As I said before, I want to go to that brook and skip smooth stones there. There is something special about choosing the stones, isn’t there? It takes time, a catch-your-breath-and-enjoy-life time, a life-giving time. It’s a time to relax and have a conversation with Jesus. I often think that David had had this sort of time when he was choosing the perfect stones to hurl at Goliath. I imagine him deliberate yet peaceful. I could be wrong, but that’s what I picture in my mind. Like David, I want a good stone that has a smooth rub to it and a good weight to it. Such a stone will produce a lot of skips and come nicely, majestically out of my hand as it sails above the water, gently kissing it every few feet.
I want to skip stones with Jesus at the same brook where David was tough and aware of God. The same brook where he was godly. I want to talk to Jesus about this story and, as we skip stones together, I want Him to speak into my life and transform me. I want Him to sit me down at times, say the hard things, and correct me. I want Him to encourage me. I want Him to love me.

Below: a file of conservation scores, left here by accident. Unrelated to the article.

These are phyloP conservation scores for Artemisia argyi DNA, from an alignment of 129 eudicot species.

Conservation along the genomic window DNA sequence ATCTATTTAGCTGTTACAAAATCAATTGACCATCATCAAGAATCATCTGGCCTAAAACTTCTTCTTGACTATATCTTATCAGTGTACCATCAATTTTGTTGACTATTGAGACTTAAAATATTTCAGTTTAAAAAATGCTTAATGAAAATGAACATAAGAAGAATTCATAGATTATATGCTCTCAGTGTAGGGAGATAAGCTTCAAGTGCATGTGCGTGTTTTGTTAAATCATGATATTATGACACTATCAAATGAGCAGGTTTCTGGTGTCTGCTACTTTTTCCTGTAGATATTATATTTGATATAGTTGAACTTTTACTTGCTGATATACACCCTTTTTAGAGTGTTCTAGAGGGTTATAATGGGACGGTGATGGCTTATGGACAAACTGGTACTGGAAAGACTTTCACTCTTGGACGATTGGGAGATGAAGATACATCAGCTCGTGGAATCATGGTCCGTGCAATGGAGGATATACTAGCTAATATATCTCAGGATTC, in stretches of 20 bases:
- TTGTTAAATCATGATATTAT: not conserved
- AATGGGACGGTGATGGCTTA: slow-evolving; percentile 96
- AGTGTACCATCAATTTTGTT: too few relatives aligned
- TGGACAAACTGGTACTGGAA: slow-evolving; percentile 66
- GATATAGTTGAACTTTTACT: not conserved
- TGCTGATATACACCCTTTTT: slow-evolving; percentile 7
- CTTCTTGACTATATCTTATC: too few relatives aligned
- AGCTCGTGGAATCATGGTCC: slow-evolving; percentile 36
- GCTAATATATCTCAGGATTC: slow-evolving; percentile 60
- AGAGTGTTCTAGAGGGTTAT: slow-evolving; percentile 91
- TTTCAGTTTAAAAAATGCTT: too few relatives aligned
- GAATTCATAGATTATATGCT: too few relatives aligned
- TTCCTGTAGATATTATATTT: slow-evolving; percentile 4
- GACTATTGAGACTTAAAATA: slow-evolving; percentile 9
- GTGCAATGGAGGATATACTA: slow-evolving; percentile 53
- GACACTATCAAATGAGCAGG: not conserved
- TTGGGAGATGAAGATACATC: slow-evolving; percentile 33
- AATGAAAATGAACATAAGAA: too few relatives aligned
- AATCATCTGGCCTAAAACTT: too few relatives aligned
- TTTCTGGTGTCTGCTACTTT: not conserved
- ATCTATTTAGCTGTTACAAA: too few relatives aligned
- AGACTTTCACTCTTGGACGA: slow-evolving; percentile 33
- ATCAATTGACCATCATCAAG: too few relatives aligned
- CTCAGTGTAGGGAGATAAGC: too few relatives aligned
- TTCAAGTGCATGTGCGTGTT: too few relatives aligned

I want to skip stones at Besor and be like David. I want to be more aware of God—not only in the peaceful times but, more importantly, in the tough times. I want to be aware of others around me and love them the way Jesus has loved me. I yearn to be like David—not to be so consumed with my own issues but sense the needs of others around me.
I want to throw those smooth stones of loving God and loving others into the brook and watch them skip and spread ripples across the water. For I do not want to live in isolation; I want to make an impact on others around me. I want others to see me and emulate me, not because of who I am, but because of their desire to skip those same stones with Jesus. For some it will be knowing God’s love for the first time. For others it will be to deepen that love. I want those ripples to spread out even further. I want to skip stones in such a way that others see my joy, my passion, my love.
Skipping stones at Besor. A life with Jesus. A life that responds to tough times with godliness. A life of being aware of God and others. Loving Jesus. Loving others. Making ripples. That is how I am choosing to live.
Skipping stones at Besor. Oh, yes, the name, I almost forgot. In Hebrew, Besor means “good news.” Don’t you also want to skip stones in the brook of Good News?